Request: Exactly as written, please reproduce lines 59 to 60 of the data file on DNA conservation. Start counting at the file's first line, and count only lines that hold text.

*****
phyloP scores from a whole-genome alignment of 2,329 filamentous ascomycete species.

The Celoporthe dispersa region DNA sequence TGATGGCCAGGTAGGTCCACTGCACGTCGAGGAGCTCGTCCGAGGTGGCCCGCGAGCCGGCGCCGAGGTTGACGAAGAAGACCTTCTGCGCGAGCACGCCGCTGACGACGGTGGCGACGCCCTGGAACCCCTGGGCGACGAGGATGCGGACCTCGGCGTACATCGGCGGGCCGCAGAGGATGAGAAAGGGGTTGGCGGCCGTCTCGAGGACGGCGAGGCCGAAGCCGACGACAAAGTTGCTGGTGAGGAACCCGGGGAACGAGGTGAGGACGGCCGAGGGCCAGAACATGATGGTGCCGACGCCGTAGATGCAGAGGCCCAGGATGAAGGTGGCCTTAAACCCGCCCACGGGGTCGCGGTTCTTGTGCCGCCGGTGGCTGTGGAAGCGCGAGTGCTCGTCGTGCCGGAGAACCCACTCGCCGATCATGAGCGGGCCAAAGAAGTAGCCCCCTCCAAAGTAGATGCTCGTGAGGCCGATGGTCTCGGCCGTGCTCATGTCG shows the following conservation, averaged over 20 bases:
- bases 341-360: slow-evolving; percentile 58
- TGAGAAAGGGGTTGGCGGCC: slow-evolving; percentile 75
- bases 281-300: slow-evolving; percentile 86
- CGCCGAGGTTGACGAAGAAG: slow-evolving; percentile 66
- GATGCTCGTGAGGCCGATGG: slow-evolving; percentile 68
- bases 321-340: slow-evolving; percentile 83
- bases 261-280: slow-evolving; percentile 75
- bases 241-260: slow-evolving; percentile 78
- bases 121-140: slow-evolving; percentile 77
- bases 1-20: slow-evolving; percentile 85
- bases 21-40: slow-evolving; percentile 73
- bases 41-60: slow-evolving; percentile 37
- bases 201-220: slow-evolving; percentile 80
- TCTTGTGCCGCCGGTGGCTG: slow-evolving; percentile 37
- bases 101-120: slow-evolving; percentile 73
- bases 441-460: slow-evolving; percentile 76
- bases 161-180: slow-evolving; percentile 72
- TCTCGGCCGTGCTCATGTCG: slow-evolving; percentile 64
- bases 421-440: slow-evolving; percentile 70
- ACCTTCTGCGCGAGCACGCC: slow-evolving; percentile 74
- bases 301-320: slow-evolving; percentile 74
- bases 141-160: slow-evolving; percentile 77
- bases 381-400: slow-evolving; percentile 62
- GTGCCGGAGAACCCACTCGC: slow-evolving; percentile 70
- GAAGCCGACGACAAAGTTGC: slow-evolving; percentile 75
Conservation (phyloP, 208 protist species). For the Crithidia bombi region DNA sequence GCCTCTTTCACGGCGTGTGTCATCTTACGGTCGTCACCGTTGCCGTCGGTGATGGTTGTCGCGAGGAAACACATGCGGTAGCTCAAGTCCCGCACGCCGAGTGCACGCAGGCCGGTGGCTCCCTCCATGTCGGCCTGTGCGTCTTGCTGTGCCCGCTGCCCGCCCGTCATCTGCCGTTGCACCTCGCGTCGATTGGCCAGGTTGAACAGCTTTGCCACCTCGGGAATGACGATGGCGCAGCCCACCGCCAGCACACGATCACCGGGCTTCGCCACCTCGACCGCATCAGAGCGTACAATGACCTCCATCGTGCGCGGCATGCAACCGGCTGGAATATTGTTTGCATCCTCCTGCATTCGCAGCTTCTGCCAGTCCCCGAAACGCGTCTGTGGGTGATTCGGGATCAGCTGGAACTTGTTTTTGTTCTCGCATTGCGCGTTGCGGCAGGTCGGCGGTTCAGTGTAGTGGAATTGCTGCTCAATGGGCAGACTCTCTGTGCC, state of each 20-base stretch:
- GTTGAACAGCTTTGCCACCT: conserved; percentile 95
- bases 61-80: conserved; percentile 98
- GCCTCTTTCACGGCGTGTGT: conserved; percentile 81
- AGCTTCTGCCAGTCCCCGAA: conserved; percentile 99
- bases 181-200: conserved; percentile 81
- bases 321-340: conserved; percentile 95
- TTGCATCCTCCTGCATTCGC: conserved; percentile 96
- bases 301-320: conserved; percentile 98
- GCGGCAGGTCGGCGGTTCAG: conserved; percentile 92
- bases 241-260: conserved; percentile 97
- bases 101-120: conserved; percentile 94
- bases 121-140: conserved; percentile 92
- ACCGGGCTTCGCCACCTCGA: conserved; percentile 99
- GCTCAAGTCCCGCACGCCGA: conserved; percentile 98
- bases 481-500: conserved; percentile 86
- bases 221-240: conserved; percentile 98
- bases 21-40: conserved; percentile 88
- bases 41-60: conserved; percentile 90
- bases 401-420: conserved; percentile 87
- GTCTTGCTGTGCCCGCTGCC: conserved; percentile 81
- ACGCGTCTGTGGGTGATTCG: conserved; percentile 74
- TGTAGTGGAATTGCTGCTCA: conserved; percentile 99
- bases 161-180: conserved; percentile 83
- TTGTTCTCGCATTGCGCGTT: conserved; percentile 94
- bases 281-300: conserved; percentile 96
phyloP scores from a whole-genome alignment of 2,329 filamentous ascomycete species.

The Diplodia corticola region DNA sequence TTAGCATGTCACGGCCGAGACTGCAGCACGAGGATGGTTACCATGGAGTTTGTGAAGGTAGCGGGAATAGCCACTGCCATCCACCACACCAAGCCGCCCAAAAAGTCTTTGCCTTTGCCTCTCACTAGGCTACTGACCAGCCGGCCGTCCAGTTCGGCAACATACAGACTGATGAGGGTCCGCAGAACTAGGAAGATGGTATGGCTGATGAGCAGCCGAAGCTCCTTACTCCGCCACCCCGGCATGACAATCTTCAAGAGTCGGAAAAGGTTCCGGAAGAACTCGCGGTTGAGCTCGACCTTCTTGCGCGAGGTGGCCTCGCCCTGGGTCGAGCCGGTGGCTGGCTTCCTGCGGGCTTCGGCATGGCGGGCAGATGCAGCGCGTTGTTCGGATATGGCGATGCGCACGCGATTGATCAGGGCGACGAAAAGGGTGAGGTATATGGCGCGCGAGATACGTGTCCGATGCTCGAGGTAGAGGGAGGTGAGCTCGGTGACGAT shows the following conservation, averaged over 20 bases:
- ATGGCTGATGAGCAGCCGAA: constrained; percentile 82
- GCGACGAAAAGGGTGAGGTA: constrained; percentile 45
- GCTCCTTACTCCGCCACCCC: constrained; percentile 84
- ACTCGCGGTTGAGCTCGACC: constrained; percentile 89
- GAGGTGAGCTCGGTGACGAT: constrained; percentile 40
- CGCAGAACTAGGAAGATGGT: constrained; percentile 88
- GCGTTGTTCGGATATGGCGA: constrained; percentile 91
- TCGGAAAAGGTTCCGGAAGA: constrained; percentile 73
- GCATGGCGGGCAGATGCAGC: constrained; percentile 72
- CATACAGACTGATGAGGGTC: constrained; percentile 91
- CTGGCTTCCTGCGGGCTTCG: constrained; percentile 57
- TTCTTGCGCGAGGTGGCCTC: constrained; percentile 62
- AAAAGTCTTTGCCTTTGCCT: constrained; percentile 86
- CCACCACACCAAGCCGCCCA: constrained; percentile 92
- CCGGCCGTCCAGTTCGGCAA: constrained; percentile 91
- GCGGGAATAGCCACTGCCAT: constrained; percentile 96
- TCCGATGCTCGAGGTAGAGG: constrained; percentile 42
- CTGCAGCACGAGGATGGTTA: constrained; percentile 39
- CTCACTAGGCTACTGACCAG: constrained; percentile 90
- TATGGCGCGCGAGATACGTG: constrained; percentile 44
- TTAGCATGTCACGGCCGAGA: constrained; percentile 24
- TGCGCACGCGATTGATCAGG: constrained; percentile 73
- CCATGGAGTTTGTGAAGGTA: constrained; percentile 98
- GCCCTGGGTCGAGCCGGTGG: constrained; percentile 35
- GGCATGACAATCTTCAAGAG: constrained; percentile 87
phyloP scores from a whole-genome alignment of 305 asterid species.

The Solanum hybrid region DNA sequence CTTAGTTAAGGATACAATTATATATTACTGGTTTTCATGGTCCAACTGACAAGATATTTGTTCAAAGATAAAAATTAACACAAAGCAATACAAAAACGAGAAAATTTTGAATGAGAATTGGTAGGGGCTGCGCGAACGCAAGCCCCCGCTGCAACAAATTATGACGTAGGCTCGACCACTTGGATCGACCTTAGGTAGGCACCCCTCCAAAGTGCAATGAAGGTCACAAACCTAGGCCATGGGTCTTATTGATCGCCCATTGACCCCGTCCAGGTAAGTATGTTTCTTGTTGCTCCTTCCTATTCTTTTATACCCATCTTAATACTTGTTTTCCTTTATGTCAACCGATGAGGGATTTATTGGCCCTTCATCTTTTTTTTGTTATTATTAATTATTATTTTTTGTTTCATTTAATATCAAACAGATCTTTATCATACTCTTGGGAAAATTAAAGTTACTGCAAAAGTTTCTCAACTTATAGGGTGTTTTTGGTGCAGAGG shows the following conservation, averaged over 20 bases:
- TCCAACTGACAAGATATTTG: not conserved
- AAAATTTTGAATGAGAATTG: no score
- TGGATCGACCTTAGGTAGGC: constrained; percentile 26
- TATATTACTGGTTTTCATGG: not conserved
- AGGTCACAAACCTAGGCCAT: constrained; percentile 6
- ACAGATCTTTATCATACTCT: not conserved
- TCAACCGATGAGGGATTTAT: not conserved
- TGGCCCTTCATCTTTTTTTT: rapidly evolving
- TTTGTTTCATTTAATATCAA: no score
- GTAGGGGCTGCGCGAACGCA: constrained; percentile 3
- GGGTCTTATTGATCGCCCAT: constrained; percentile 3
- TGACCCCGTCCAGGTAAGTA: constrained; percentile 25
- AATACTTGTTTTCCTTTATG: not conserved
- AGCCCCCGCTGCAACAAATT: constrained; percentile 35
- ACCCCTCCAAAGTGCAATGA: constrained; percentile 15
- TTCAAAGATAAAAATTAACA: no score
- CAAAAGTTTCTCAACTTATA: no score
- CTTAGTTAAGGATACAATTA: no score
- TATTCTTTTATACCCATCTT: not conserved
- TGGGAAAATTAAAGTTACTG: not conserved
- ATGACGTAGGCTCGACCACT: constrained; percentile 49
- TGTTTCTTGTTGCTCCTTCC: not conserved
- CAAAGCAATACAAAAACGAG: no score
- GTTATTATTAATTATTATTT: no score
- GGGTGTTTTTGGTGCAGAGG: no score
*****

- ACTCGCGGTTGAGCTCGACC: constrained; percentile 89
- GAGGTGAGCTCGGTGACGAT: constrained; percentile 40